Migratory Bird Treaty Act

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Why it matters

The Migratory Bird Treaty Act (MBTA), 16 U.S.C. § 703-711, makes it unlawful to take (“harass, harm, pursue, hunt, shoot, wound, kill, trap, capture, or collect, or to attempt to engage in any such conduct”) individuals of most bird species found in the United States, unless that taking is authorized by a permit. These protected bird species face many dangers in the form of long-line fishing, oil pits and spills, high-tension power lines, communications towers, and other large infrastructure. Bird deaths attributed to these activities and structures are known as “incidental (or unintentional) takes”. Enforcement of the MBTA has served to limit these incidental takes by incentivizing companies to develop and implement best practices and technologies to safeguard protected birds.

Many more birds are killed by incidental takes than direct takes, and for the past fifty years or so, both have been prohibited under the MBTA. Excluding incidental takes from the MBTA removes the incentive for companies and government agencies to protect birds. According to studies by the Audubon Society, this change could put up to 64 million birds per year at risk. 

Current Status

Incidental takes are no longer illegal under the MBTA. The Trump administration, in Department of the Interior’s Solicitor’s Opinion M- 37050, permanently withdrew the Obama administration’s Solicitor’s Opinion M-37041, which had affirmed that incidental taking of migratory birds was prohibited. Two sets of environmental groups filed suit on May 24, 2018 asking the Southern District of New York to vacate Opinion M-37050 and reinstate the Obama-era opinion. On September 6, 2018, eight states, led by New York and California, sued Interior challenging its interpretation of the MBTA and seeking a declaration that the interpretation was unlawful because it “contradicts the plain meaning, structure, and intent” of the statute and “contravenes” the purpose of the act.

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History

In 1918, following a treaty between the U.S. and Great Britain to protect migratory birds, Congress passed the Migratory Bird Treaty Act. The MBTA gave authority and responsibility to the U.S. Fish and Wildlife Service to enforce the act and protect birds listed in the MBTA.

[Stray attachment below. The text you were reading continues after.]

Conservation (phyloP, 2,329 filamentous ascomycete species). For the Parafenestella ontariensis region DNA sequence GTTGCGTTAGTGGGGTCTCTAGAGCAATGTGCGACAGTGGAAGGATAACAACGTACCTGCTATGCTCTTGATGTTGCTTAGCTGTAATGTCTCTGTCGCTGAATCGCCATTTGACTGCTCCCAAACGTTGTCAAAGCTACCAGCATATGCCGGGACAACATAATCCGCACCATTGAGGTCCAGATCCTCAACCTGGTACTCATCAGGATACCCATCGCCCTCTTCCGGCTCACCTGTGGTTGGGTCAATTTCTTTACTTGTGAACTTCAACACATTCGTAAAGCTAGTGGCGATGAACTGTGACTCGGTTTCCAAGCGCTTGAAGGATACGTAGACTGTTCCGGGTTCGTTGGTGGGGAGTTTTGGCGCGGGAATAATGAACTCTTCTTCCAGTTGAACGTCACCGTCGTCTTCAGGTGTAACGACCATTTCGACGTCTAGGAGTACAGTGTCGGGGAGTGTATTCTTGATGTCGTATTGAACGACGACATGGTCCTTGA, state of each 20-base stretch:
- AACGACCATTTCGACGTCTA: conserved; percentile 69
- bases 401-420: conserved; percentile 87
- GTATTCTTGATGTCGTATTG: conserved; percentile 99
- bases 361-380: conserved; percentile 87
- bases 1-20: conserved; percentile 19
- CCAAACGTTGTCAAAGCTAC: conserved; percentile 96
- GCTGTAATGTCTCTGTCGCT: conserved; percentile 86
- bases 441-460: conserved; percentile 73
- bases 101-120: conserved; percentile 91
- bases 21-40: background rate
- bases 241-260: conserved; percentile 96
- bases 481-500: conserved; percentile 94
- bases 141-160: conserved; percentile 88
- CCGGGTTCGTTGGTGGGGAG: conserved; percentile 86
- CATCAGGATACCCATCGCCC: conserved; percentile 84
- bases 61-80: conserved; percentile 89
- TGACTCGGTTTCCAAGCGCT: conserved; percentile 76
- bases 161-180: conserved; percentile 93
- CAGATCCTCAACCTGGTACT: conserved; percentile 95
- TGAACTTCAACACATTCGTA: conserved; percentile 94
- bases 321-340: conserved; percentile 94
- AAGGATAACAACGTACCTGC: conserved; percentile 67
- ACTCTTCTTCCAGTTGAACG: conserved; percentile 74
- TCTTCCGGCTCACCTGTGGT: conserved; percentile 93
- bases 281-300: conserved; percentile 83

Since being delegated authority to enforce the MBTA, the U.S. Fish and Wildlife Service has long recognized incidental takes as part of the prohibition on unauthorized taking of migratory birds.

On January 10, 2017, the Office of the Solicitor for the Department of Interior issued a Solicitor’s Opinion memorandum, M- 37041. Opinion M- 37041 established that “incidental takes were unauthorized taking or killings prohibited under the MBTA.

Trump Era 

On December 22, 2017, the Office of the Solicitor for the Department of Interior issued a Solicitor’s Opinion memorandum, M- 37050, permanently withdrawing Opinion M-37041.

The Trump administration’s interpretation finds that the MBTA’s prohibitions on pursuing, hunting, taking, capturing, killing apply only to affirmative actions that intend to take or kill migratory birds, their nests, or their eggs.

On January 10, 2018, a bi-partisan group of former Department of Interior officials including  two former Deputy Secretaries of the Interior and five former Directors of the Fish and Wildlife Service, sent a letter to Interior Secretary Ryan Zinke requesting that the Department suspend the new interpretation of the MBTA and convene a bipartisan group of experts to consider the issue.

On May 24, 2018, two sets of environmental groups filed suit in the U.S. District Court for the Southern District of New York challenging Interior’s December 2017 Solicitor’s Opinion. The National Audubon Society, American Bird Conservancy, Center for Biological Diversity, and Defenders of Wildlife argued the opinion was “unlawful and arbitrary and capricious.”National Audubon Society v. Interior, et al., No. 1:18-cv-04601 (S.D.N.Y.). The Natural Resources Defense Council and National Wildlife Federation argued it “misconstrues the act” and is thus unlawful. Both sets of plaintiffs asked the court to set aside the opinion and reinstate the Obama-era opinion. – NRDC v. Interior, et al., No. 1:18-cv-04596 (S.D.N.Y.).

On September 6, 2018, eight states, led by New York and California, sued Interior challenging its interpretation of the MBTA which narrowed the scope of what is considered an “incidental take.” The states seek a declaration that the interpretation was unlawful because it “contradicts the plain meaning, structure, and intent” of the statute and “contravenes” the purpose of the act.


Thank you to Harvard Law student Leilani Doktor, JD 2019 for her assistance with this rule.

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